Some immunosuppressive drugs used in cancer treatment are administered in certain cases of ITP refractory to the conventional interventions. Danazol, an anabolic steroid, has also been found to be a useful treatment in select cases of refractory ITP. New treatments for ITP include anti-D, thrombopoietin-like medications, and rituximab (Table III).12 Stem cell transplantation is also being investigated.
Patients who don’t respond to initial treatment of ITP—or those who relapse—should be tested for H. pylori. This is done with a C13 urea breath test or serum test.
Consider splenectomy if the patient doesn’t respond to steroids, or if relapse occurs. Such conditions involve persistently low platelet counts of less than 10,000 for 4-6 weeks, and patients diagnosed with ITP for at least 3 months with platelet counts less than 30,000 and no response to treatment. Over two-thirds of patients who undergo splenectomy experience complete remission of the disease with a return to normal platelet counts. Patients with this condition should avoid contact sports, as well as alcohol use, aspirin, nonsteroidal anti-inflammatory drugs, and anticoagulants.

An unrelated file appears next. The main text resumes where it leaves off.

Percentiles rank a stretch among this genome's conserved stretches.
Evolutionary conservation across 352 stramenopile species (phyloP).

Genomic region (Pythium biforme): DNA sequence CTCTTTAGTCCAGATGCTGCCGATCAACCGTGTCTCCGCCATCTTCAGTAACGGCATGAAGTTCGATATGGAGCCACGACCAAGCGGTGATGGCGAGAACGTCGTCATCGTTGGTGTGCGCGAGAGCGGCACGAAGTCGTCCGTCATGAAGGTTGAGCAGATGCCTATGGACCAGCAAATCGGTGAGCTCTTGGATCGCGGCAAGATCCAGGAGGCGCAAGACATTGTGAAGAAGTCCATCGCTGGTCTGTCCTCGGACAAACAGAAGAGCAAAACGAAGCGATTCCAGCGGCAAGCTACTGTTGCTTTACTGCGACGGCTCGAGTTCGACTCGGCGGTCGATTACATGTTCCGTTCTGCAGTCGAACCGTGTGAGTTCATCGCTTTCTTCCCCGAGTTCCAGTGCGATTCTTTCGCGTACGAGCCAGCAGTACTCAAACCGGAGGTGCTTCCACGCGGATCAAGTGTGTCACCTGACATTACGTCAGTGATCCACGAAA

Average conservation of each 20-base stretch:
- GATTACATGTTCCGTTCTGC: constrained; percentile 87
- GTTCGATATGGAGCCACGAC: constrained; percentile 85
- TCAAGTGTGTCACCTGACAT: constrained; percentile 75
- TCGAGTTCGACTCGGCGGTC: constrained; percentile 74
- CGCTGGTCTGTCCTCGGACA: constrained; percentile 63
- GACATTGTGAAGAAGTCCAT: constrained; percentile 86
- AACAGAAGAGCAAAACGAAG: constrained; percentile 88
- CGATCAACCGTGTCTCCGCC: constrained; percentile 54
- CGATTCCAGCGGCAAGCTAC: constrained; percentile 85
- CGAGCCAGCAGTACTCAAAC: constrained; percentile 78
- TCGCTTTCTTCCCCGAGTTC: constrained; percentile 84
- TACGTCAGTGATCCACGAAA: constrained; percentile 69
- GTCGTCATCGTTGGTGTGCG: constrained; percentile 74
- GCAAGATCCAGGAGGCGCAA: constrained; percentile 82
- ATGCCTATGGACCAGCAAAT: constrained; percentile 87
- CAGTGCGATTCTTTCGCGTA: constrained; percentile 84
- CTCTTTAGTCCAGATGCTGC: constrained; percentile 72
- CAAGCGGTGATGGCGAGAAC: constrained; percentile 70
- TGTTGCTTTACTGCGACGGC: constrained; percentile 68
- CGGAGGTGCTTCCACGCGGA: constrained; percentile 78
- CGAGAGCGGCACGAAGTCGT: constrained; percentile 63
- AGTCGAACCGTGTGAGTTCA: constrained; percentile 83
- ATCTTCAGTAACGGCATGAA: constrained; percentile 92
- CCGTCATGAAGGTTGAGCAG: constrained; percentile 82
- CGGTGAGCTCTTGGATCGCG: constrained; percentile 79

In deciding upon a treatment modality, the medical provider must keep in mind the potential toxicity that may result. In addition, realize that there is currently no medical consensus or formalized algorithm delineating systematic treatment methods for ITP. However, the majority of appropriately treated patients do recover.
Outcome of the Case Patient
Additional lab work did eventually confirm the presence of antiplatelet antibodies. This finding, along with the clinical presentation, were consistent with a diagnosis of ITP. A bone marrow biopsy was deemed unnecessary. The patient was started on oral prednisone 1mg/kg and, after discharge from the hospital, was followed at regular intervals by the outpatient Hematology service. His platelet count progressively increased until it had reached baseline a month later, at which time the steroid was tapered.
The symptoms with which this patient presented were subtle, and in the elderly population could have represented a spectrum of conditions, from a state of dehydration and malnutrition to iron deficiency to a complication of his previously diagnosed cancerous process. It was also important to realize that this patient was a functional and ambulatory nursing home resident, and that his symptoms could have possibly been due to not only cancer but also a reaction to the treatment he had received for it. ITP in this patient, being male and presenting at this age, is rare. The finding of a severely low platelet count on lab studies was crucial to making a diagnosis and implementing appropriate medical treatment in a timely manner.
The author reports no relevant financial relationships.